May 31, 2011

Heading north to Oswego and the blue waters of Lake Ontario

PHOENIXVILLE, New York, USA - The motoryacht Ziggy just transited lock No. 1 on the Oswego-Lake Ontario canal, with the goal of getting into Lake Ontario Wednesday morning.

The canal system is similar to the main channel of the Erie Canal, but the debris  (big logs, brush, old docks) have all but disappeared.

In fact, this canal seems to be mostly dotted with expensive homes,  fine boats and big expanses of forest.
Looking for some waterside property?

Perhaps the most amazing part so far has been the weather. It's gorgeous. The temperatures are in the 80s, very light winds, and about as nice as it ever gets in New York in the summer. And the water temperature in the canal is in the 70s - not that it looks particularly inviting for a swim.

Tonight's goal is to be at a marina within easy reach of Lake Ontario. Then Wednesday we will make a jump through Lake Ontario to the Welland Canal so we can get into Lake Erie.

Tiki Bar on the canal
Brother Dan Schwartz - who drove us to St. Johnsville where Admiral Fox and I jumped aboard the boat -  did another trip Monday to bring us our passports. Part of this journey takes us through Canadian waters and we were going to have to hide in the engine room if we didn't have our papers.

That didn't sound very inviting,  though the engine room on this yacht is the size of my office in Watkins Glen.

Adm. Fox and Captain Elizabeth went provisioning this morning and came back with sufficient supplies to get us to Bay City, Michigan (the end of our journey). In fact, the hard part is staying away from the goodies.

Five more locks to before Oswego... Hmmm... How many more chocolate-chip and oatmeal raisin cookies will be eaten by then?

Scenic spot to watch the boats go by

May 29, 2011

Aboard the motoryacht Ziggy in the Erie Canal

ST. JOHNSVILLE, New York, USA - Admiral Fox and I jumped aboard the motoryacht Ziggy this afternoon. We are crew  and will  help move the vessel from here in Central New York to Bay City, Michigan.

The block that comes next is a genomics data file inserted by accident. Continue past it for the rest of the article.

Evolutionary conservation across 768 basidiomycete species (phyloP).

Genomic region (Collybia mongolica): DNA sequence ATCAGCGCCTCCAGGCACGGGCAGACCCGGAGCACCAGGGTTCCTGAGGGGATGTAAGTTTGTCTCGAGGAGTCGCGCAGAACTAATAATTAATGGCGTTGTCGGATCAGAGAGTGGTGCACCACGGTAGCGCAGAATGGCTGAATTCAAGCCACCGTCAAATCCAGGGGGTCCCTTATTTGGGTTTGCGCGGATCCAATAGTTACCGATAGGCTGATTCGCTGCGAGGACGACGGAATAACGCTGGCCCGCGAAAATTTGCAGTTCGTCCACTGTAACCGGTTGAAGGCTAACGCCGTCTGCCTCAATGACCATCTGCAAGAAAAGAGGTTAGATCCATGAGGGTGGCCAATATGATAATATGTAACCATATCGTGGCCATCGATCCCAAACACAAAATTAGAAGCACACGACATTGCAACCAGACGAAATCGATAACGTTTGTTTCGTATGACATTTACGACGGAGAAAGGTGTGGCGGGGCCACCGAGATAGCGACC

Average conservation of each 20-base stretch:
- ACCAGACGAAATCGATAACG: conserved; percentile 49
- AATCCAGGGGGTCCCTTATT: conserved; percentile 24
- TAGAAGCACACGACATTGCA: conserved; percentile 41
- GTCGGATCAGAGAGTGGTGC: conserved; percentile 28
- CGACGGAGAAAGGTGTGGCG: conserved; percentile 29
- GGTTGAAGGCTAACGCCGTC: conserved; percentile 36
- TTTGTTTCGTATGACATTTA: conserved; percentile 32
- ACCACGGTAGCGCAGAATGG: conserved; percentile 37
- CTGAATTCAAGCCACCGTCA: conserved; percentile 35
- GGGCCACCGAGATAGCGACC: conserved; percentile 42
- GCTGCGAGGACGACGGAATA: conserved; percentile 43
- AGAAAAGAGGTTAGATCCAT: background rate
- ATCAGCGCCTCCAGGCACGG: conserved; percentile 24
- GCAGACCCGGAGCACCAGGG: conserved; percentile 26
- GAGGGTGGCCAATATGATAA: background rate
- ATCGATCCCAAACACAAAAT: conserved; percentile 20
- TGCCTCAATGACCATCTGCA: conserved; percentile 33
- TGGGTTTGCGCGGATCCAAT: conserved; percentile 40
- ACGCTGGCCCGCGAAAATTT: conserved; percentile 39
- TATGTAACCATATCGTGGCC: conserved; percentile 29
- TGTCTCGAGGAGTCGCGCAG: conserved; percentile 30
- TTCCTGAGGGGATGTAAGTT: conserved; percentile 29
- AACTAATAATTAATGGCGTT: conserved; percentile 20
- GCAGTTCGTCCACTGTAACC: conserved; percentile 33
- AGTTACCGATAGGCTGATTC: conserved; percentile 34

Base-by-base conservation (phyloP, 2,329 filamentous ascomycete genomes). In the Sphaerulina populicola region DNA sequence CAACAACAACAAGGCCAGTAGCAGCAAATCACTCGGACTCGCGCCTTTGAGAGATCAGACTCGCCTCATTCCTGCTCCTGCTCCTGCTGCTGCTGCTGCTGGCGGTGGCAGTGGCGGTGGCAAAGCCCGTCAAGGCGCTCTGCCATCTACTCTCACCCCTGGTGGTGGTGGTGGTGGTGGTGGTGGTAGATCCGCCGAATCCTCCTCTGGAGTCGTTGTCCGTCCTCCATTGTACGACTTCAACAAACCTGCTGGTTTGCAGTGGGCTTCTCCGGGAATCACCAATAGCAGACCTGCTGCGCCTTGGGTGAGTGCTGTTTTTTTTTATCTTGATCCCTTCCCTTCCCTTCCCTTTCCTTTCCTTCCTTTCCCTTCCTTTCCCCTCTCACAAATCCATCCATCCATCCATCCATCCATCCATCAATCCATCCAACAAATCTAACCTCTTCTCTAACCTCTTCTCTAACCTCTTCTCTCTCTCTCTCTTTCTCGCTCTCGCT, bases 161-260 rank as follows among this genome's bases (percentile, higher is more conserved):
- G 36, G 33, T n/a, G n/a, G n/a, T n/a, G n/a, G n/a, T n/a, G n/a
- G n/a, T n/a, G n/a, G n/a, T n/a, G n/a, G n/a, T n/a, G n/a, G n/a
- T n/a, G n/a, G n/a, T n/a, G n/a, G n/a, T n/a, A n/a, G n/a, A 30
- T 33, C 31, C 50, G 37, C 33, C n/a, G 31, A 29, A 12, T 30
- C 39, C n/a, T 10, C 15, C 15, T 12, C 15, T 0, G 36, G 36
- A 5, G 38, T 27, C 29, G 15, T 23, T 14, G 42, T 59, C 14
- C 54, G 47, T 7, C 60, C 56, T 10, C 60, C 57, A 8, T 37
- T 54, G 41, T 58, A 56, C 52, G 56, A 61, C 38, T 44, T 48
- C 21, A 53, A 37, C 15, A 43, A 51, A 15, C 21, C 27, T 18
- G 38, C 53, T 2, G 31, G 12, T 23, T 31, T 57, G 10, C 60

It might be called Brrr City, Michigan, too.

It's our first trip on the canal, and on this rig, we have air conditioning, a full refrigerator, and Internet access. Yup, we have Internet access, which is how this is being posted.

We arrived an hour or so before Ziggy made it here - thanks to Brother Dan's assistance driving us from Valois.

Dan drove his Prius as we chased along the canal until we landed here in St. Johnsville, a wide spot in the canal, but with a very nice sidetie for the boat.

A few hours later - and one injector repair completed - we are ready to rock 'n roll tomorrow morning for a run to Brewerton, where we have reservations for the night and Captain Elizabeth takes control.

The Ziggy is a 72-foot Hatteras and is quite well appointed. It's one of bigger boats to arrive here in awhile, the harbormaster told us.

And the cost for overnight here? $1 per foot... which includes power and water.

May 23, 2011

Valois Point Yacht Club opens, can summer be far behind?

VALOIS, Hector Township, New York, USA - The answer to that headline is yes, it can be far behind, as June sometimes can be a frosty time here at Latitude 42.

But at least for this past Saturday, and parts of today (Monday) it seems like there will be a summer, the lake water will recede far enough to launch all my various vessels and we will be able to swim off the end of the VPYC dock and float around in inner tubes.

That last one might be a little while coming. The lake temperature has barely crested 50 degrees, I'm told.

Erik and Tina Hazlitt cruise into the VPYC
The reopening of the VPYC became official Saturday at about 7 p.m. with the arrival - by boat - of Eric and Tina Hazlitt in their Feathercraft aluminum skiff. The boat is a sistership to the Feathercraft I had when I was 10-years-old.

Their vessel is a little more upscale than the boat I piloted: they have a steering wheel and remote controls.

But still, it was amazing to see a circa 1957 aluminum boat still out there on the waterways. Maybe I should be looking for one of those instead of a Glaspar G-3 to add to our powerboat fleet.

Last week, Admiral Fox and I celebrated our 21st wedding anniversary with a trip to nearby Canandaigua, where she played her fiddle with a group of musicians. We stayed at the Miami Motel. The only thing particularly Miami about it was the name, and perhaps the in-room jacuzzi tub in the corner.

Captain and Admiral at Two Goats Brewery
We did have dinner in town at a waterfront pub before the music started. I had a 22-ounce Brooklyn ale - a damn fine beer, with, of course, an equally fine name.

The Miami Motel trip was actually the day before our anniversary. The day of, we made our way to Two Goats Brewery in Hector (a few miles south of the Valois Point Yacht Club) where Cousin Brett Beardslee was playing.